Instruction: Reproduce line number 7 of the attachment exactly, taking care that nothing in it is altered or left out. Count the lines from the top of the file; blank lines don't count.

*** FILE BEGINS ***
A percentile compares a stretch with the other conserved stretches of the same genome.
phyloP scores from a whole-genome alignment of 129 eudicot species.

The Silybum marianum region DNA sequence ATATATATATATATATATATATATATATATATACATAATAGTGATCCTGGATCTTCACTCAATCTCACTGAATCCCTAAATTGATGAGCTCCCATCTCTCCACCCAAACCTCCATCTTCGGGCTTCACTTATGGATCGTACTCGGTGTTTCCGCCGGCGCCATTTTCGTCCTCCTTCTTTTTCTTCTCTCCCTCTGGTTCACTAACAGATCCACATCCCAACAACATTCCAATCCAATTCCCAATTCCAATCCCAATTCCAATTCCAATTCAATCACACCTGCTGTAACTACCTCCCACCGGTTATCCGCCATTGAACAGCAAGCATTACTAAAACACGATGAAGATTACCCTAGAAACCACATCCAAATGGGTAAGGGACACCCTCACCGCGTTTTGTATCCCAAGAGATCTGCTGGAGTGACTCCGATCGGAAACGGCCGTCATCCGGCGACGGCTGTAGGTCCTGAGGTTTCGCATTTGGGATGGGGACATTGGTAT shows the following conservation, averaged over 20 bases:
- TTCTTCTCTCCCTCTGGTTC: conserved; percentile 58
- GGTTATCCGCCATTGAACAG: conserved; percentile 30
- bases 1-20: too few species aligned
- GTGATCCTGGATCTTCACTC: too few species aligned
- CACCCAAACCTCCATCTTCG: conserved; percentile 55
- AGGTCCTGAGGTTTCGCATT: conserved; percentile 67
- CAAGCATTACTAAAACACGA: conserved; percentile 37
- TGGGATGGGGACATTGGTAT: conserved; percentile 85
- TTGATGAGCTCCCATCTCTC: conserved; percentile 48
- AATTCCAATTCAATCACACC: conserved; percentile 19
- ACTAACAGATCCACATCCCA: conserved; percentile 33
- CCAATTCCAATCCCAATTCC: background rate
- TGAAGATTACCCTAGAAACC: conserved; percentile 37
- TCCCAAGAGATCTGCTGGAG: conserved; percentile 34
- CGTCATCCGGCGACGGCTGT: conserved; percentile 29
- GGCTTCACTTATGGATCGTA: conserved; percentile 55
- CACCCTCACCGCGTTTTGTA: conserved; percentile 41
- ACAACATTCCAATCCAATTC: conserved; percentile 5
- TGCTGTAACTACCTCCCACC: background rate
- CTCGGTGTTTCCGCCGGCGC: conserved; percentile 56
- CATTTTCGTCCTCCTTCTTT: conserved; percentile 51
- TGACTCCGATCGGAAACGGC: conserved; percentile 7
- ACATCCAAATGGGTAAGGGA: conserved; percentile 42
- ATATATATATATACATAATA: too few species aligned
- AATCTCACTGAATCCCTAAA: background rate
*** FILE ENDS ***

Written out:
- GTGATCCTGGATCTTCACTC: too few species aligned